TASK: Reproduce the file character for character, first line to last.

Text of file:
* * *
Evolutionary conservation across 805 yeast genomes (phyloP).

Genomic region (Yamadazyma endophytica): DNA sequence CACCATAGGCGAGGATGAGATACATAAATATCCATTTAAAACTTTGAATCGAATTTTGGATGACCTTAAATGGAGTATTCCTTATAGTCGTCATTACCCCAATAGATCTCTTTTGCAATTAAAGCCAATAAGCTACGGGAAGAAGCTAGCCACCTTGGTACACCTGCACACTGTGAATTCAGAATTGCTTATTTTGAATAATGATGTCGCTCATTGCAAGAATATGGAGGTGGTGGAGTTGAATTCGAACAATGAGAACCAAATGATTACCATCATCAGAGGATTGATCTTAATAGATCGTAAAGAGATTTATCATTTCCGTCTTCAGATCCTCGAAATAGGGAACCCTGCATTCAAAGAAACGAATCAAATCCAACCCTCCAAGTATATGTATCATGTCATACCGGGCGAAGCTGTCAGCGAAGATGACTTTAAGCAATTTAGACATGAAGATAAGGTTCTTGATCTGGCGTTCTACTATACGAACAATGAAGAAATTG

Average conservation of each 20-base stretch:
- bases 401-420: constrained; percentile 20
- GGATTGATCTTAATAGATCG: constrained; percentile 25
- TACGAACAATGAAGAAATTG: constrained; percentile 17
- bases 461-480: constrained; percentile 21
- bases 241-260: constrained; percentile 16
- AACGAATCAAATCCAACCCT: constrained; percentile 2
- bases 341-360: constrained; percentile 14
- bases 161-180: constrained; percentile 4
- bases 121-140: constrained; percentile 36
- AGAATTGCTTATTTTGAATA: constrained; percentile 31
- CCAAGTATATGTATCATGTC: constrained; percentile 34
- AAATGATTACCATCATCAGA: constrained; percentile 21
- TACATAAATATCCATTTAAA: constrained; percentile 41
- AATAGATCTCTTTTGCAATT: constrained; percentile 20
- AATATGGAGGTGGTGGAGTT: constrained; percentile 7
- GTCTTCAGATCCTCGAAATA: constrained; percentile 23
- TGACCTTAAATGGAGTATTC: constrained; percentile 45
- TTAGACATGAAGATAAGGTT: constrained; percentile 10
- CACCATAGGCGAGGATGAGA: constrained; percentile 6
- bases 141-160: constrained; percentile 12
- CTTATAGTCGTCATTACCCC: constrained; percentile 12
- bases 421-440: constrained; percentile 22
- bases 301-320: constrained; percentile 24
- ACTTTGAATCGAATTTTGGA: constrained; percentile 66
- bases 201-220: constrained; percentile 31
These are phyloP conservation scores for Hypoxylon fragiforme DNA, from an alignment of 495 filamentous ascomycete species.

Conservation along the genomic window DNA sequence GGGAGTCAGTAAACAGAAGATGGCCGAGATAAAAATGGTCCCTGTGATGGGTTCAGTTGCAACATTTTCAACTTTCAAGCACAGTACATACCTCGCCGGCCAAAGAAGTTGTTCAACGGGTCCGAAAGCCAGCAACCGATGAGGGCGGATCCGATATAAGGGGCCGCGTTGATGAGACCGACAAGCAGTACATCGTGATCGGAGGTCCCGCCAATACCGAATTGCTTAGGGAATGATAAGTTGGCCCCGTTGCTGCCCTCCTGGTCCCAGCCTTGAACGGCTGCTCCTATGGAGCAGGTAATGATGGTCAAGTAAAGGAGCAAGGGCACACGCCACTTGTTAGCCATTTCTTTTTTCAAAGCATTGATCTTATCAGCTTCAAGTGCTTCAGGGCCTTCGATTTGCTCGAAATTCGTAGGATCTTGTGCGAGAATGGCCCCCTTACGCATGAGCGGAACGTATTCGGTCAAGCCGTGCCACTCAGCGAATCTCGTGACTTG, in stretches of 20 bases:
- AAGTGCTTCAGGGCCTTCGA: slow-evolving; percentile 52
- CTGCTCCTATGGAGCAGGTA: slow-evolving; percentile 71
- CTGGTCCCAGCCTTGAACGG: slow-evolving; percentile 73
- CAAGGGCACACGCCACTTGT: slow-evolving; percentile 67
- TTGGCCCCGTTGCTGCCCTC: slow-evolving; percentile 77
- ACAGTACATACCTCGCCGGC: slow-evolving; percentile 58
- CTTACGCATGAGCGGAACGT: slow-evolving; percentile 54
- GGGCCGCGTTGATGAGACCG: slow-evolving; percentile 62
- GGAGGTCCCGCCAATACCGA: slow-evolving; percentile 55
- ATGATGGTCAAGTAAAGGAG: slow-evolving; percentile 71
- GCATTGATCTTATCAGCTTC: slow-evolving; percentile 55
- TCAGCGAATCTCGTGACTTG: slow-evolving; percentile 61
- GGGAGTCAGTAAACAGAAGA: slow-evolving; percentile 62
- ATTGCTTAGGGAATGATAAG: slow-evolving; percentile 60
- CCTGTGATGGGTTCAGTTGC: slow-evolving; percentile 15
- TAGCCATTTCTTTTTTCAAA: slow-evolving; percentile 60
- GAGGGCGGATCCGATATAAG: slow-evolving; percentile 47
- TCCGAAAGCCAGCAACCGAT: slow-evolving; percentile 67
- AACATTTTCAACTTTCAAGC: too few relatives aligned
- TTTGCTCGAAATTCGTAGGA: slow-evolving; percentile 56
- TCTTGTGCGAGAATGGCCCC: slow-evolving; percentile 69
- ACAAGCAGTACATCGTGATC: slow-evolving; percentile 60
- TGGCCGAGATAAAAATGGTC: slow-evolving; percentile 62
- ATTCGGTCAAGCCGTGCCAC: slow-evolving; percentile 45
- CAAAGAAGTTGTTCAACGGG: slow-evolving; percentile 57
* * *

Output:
Evolutionary conservation across 805 yeast genomes (phyloP).

Genomic region (Yamadazyma endophytica): DNA sequence CACCATAGGCGAGGATGAGATACATAAATATCCATTTAAAACTTTGAATCGAATTTTGGATGACCTTAAATGGAGTATTCCTTATAGTCGTCATTACCCCAATAGATCTCTTTTGCAATTAAAGCCAATAAGCTACGGGAAGAAGCTAGCCACCTTGGTACACCTGCACACTGTGAATTCAGAATTGCTTATTTTGAATAATGATGTCGCTCATTGCAAGAATATGGAGGTGGTGGAGTTGAATTCGAACAATGAGAACCAAATGATTACCATCATCAGAGGATTGATCTTAATAGATCGTAAAGAGATTTATCATTTCCGTCTTCAGATCCTCGAAATAGGGAACCCTGCATTCAAAGAAACGAATCAAATCCAACCCTCCAAGTATATGTATCATGTCATACCGGGCGAAGCTGTCAGCGAAGATGACTTTAAGCAATTTAGACATGAAGATAAGGTTCTTGATCTGGCGTTCTACTATACGAACAATGAAGAAATTG

Average conservation of each 20-base stretch:
- bases 401-420: constrained; percentile 20
- GGATTGATCTTAATAGATCG: constrained; percentile 25
- TACGAACAATGAAGAAATTG: constrained; percentile 17
- bases 461-480: constrained; percentile 21
- bases 241-260: constrained; percentile 16
- AACGAATCAAATCCAACCCT: constrained; percentile 2
- bases 341-360: constrained; percentile 14
- bases 161-180: constrained; percentile 4
- bases 121-140: constrained; percentile 36
- AGAATTGCTTATTTTGAATA: constrained; percentile 31
- CCAAGTATATGTATCATGTC: constrained; percentile 34
- AAATGATTACCATCATCAGA: constrained; percentile 21
- TACATAAATATCCATTTAAA: constrained; percentile 41
- AATAGATCTCTTTTGCAATT: constrained; percentile 20
- AATATGGAGGTGGTGGAGTT: constrained; percentile 7
- GTCTTCAGATCCTCGAAATA: constrained; percentile 23
- TGACCTTAAATGGAGTATTC: constrained; percentile 45
- TTAGACATGAAGATAAGGTT: constrained; percentile 10
- CACCATAGGCGAGGATGAGA: constrained; percentile 6
- bases 141-160: constrained; percentile 12
- CTTATAGTCGTCATTACCCC: constrained; percentile 12
- bases 421-440: constrained; percentile 22
- bases 301-320: constrained; percentile 24
- ACTTTGAATCGAATTTTGGA: constrained; percentile 66
- bases 201-220: constrained; percentile 31
These are phyloP conservation scores for Hypoxylon fragiforme DNA, from an alignment of 495 filamentous ascomycete species.

Conservation along the genomic window DNA sequence GGGAGTCAGTAAACAGAAGATGGCCGAGATAAAAATGGTCCCTGTGATGGGTTCAGTTGCAACATTTTCAACTTTCAAGCACAGTACATACCTCGCCGGCCAAAGAAGTTGTTCAACGGGTCCGAAAGCCAGCAACCGATGAGGGCGGATCCGATATAAGGGGCCGCGTTGATGAGACCGACAAGCAGTACATCGTGATCGGAGGTCCCGCCAATACCGAATTGCTTAGGGAATGATAAGTTGGCCCCGTTGCTGCCCTCCTGGTCCCAGCCTTGAACGGCTGCTCCTATGGAGCAGGTAATGATGGTCAAGTAAAGGAGCAAGGGCACACGCCACTTGTTAGCCATTTCTTTTTTCAAAGCATTGATCTTATCAGCTTCAAGTGCTTCAGGGCCTTCGATTTGCTCGAAATTCGTAGGATCTTGTGCGAGAATGGCCCCCTTACGCATGAGCGGAACGTATTCGGTCAAGCCGTGCCACTCAGCGAATCTCGTGACTTG, in stretches of 20 bases:
- AAGTGCTTCAGGGCCTTCGA: slow-evolving; percentile 52
- CTGCTCCTATGGAGCAGGTA: slow-evolving; percentile 71
- CTGGTCCCAGCCTTGAACGG: slow-evolving; percentile 73
- CAAGGGCACACGCCACTTGT: slow-evolving; percentile 67
- TTGGCCCCGTTGCTGCCCTC: slow-evolving; percentile 77
- ACAGTACATACCTCGCCGGC: slow-evolving; percentile 58
- CTTACGCATGAGCGGAACGT: slow-evolving; percentile 54
- GGGCCGCGTTGATGAGACCG: slow-evolving; percentile 62
- GGAGGTCCCGCCAATACCGA: slow-evolving; percentile 55
- ATGATGGTCAAGTAAAGGAG: slow-evolving; percentile 71
- GCATTGATCTTATCAGCTTC: slow-evolving; percentile 55
- TCAGCGAATCTCGTGACTTG: slow-evolving; percentile 61
- GGGAGTCAGTAAACAGAAGA: slow-evolving; percentile 62
- ATTGCTTAGGGAATGATAAG: slow-evolving; percentile 60
- CCTGTGATGGGTTCAGTTGC: slow-evolving; percentile 15
- TAGCCATTTCTTTTTTCAAA: slow-evolving; percentile 60
- GAGGGCGGATCCGATATAAG: slow-evolving; percentile 47
- TCCGAAAGCCAGCAACCGAT: slow-evolving; percentile 67
- AACATTTTCAACTTTCAAGC: too few relatives aligned
- TTTGCTCGAAATTCGTAGGA: slow-evolving; percentile 56
- TCTTGTGCGAGAATGGCCCC: slow-evolving; percentile 69
- ACAAGCAGTACATCGTGATC: slow-evolving; percentile 60
- TGGCCGAGATAAAAATGGTC: slow-evolving; percentile 62
- ATTCGGTCAAGCCGTGCCAC: slow-evolving; percentile 45
- CAAAGAAGTTGTTCAACGGG: slow-evolving; percentile 57